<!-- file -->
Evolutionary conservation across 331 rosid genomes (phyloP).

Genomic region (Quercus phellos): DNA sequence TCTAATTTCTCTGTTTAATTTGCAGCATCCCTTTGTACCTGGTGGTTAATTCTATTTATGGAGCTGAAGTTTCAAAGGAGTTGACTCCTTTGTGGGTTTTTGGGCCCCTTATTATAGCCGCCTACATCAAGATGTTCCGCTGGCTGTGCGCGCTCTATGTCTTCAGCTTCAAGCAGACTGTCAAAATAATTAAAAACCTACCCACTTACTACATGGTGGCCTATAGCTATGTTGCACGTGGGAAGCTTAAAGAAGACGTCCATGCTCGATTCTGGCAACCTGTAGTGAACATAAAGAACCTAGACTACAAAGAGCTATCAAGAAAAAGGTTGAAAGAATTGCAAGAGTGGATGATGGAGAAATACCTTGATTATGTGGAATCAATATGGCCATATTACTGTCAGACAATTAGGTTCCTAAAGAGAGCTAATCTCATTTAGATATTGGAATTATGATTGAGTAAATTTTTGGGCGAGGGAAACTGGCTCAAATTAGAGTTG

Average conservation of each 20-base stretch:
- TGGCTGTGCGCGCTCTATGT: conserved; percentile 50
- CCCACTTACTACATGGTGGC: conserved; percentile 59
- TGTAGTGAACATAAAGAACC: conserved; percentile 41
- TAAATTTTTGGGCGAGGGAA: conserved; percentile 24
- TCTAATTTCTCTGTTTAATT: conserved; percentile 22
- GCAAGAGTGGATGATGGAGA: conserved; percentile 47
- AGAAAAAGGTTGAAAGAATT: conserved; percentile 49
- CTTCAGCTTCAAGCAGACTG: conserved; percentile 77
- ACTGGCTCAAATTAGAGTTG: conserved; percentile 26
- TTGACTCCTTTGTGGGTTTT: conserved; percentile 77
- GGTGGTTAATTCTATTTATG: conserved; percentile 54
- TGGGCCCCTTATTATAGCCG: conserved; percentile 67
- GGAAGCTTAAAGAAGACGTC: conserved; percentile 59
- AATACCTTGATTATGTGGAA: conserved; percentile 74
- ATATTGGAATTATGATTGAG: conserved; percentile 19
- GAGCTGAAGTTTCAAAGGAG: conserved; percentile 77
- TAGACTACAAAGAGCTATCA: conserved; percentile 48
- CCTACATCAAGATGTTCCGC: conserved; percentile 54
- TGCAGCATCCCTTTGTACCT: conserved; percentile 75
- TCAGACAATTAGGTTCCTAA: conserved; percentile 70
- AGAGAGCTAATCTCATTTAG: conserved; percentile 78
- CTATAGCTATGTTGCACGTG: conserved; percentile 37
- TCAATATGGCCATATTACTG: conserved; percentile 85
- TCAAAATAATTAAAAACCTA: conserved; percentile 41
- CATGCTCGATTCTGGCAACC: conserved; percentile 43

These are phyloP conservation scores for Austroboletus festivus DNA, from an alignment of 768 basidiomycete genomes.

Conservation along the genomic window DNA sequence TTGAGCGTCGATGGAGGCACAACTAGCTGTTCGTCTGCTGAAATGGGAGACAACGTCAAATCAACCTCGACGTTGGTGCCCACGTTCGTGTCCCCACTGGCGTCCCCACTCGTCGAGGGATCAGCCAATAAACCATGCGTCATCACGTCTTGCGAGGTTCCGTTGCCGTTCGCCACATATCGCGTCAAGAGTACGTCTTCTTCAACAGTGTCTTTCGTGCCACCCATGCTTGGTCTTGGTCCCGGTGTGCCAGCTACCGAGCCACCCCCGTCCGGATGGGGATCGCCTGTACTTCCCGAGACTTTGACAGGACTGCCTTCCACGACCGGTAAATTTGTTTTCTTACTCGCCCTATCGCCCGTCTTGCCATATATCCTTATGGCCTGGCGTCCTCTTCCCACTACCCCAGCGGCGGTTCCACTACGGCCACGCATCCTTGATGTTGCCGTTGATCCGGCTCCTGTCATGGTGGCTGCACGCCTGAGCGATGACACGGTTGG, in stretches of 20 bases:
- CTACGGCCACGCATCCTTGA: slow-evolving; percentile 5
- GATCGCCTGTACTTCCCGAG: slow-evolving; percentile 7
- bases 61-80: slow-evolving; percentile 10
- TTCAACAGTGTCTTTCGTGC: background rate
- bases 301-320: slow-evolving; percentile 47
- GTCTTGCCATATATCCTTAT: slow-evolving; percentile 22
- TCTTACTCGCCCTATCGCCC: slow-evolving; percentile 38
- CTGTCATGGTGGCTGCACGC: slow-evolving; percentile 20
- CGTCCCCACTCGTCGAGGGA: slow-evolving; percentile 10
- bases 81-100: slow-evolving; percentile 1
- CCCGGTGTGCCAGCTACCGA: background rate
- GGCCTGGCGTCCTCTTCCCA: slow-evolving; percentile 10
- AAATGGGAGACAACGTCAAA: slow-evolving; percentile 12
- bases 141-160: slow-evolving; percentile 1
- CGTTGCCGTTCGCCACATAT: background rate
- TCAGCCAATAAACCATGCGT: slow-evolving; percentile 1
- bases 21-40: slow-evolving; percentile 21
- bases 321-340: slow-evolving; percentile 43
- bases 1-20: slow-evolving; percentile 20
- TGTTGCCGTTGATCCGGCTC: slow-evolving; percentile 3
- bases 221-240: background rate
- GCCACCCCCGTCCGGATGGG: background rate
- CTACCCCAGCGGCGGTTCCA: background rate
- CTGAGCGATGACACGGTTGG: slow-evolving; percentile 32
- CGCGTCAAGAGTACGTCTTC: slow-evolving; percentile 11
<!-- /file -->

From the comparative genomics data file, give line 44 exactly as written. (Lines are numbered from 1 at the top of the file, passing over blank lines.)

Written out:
- bases 141-160: slow-evolving; percentile 1